To me, I see this a project with the potential to be a model example of heritage conservation not only in Nepal but for the world.
Much of the focus post-earthquake has been on rebuilding of homes, hospitals and schools, which is understandable. But monuments like Changu Narayan are a vital part of the social fabric of Nepali society. The work we are doing is very symbolic of hope and national pride. In these villages, some people would place higher importance on having their temple than on having a beautiful new home.
FONA understands that it is vital to address these needs as well.
Through this project we will not only be restoring the temple, but the homes and businesses of the precinct, while creating training opportunities for local people to learn how to rebuild their own homes.
For the people who live in the community or rely on Changu Narayan, it means they can once again have their place of worship and congregation. This will provide people comfort and hope.
For local industry, it’s an opportunity to revive tourism and local businesses and become more sustainable. Our project includes components such as training tour guides, promoting unique handicrafts of the area, and developing beneficial agricultural schemes, to help rebuild livelihoods.
For tourists, they can experience a traditional Newari settlement and witness the beauty of an ancient living monument, gaining a deep insight into Nepali culture. With some focus on marketing, the community will attract more tourists and leverage their strengths.
For architects, anthropologists, scholars or historians, they can participate in an innovative approach to restoring a living monument, post-earthquake. The site can become a remarkable destination for researchers and scholars and a successful religious and cultural centre.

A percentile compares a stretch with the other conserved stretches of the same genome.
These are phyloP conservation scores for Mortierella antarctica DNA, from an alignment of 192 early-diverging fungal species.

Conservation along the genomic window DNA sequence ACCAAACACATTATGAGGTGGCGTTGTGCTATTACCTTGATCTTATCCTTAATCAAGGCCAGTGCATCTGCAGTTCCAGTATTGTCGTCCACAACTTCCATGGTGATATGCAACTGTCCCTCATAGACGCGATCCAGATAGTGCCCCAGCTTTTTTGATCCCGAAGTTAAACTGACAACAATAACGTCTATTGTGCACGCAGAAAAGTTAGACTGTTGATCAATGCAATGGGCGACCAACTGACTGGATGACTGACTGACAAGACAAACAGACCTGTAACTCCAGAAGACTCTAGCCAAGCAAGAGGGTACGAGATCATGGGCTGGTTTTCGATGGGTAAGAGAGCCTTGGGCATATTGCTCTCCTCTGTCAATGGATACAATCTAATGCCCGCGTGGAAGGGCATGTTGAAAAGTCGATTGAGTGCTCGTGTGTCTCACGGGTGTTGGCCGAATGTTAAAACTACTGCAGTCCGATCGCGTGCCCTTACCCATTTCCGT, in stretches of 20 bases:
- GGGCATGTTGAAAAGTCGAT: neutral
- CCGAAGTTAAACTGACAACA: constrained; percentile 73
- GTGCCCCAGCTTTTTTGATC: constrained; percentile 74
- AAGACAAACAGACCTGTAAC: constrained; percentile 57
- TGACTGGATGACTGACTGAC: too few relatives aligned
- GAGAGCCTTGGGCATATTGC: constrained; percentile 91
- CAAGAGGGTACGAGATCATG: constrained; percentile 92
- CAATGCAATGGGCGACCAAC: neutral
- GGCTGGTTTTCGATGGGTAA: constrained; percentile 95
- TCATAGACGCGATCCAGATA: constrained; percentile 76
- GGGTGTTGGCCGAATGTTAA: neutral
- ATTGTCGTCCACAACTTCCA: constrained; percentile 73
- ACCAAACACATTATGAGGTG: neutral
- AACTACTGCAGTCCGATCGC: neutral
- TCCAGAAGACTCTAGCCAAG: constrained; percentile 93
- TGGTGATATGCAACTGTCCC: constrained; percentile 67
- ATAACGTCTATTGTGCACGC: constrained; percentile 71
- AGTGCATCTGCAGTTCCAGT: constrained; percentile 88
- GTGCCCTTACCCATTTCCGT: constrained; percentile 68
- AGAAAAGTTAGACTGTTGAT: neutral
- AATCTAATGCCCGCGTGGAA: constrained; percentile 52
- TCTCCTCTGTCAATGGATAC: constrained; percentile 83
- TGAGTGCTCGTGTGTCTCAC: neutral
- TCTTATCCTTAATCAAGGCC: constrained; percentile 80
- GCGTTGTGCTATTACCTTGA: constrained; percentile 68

For the world, it means that a monument of great historic and artistic significance is preserved for future generations to enjoy.
These are only some of the opportunities – there are many more.
There is a unique opportunity for Australia to play a role. We believed this from the moment the earthquake struck. But last year we uncovered a historical connection between Australia and Changu Narayan, dating back to 1986. At that time, a group of Australian architects from Sydney Institute of TAFE visited Nepal to survey the temple and village complex, and document the site in a set of architectural drawings . This connection formed the basis of a FONA-led collaborative reconstruction program between Australia and Nepal.
So FONA, together with the architects, presented the architectural drawings to the Prime Minister of Nepal to assist with the site’s reconstruction.
With the support of the Prime Minister of Nepal and UNESCO, we’re building on this relationship by connecting Australian expertise to Changu Narayan and seeking financial and non-financial support from the Australian Government and others to support reconstruction efforts.
We will keep you updated as the project progresses. Thank you for your support.
Amit J Thapa
Saving the heritage of Nepal: recovery and restoration after the earthquake was supported by the Faculty of Arts at Macquarie University, in collaboration with FONA.